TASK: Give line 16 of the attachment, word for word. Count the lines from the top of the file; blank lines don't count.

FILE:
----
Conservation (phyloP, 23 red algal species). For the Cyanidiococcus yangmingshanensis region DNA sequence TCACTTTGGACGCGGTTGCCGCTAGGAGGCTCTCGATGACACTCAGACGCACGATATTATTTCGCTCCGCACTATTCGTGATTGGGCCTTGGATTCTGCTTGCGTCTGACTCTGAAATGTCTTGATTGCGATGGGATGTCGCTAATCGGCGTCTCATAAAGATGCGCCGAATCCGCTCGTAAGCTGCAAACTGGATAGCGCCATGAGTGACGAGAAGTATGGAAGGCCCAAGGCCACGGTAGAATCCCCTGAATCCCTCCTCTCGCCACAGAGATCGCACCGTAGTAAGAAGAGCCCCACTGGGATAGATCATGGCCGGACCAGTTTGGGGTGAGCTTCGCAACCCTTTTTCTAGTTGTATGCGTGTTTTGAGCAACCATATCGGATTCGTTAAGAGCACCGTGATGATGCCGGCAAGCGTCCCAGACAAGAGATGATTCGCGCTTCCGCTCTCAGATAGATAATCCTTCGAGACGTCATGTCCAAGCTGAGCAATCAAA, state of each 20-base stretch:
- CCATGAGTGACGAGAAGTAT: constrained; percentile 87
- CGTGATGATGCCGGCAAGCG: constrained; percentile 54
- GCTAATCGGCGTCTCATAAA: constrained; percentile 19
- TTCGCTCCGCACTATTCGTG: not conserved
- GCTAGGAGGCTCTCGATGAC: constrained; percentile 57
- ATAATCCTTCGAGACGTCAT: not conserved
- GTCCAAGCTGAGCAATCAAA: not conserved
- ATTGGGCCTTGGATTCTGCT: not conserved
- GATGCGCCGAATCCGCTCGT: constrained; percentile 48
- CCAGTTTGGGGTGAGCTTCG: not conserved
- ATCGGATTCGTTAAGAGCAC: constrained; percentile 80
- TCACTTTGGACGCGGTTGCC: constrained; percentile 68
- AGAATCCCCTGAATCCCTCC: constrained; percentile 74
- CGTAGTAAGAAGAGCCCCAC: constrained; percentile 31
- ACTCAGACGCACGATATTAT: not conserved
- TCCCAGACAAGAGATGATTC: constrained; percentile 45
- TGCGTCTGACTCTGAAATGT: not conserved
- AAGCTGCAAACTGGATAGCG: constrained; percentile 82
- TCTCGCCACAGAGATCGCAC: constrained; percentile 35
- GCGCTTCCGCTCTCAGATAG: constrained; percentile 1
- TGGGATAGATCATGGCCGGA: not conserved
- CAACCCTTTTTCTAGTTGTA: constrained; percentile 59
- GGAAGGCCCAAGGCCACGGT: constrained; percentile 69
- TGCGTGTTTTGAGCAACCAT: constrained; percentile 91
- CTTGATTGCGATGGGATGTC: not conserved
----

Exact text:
- ACTCAGACGCACGATATTAT: not conserved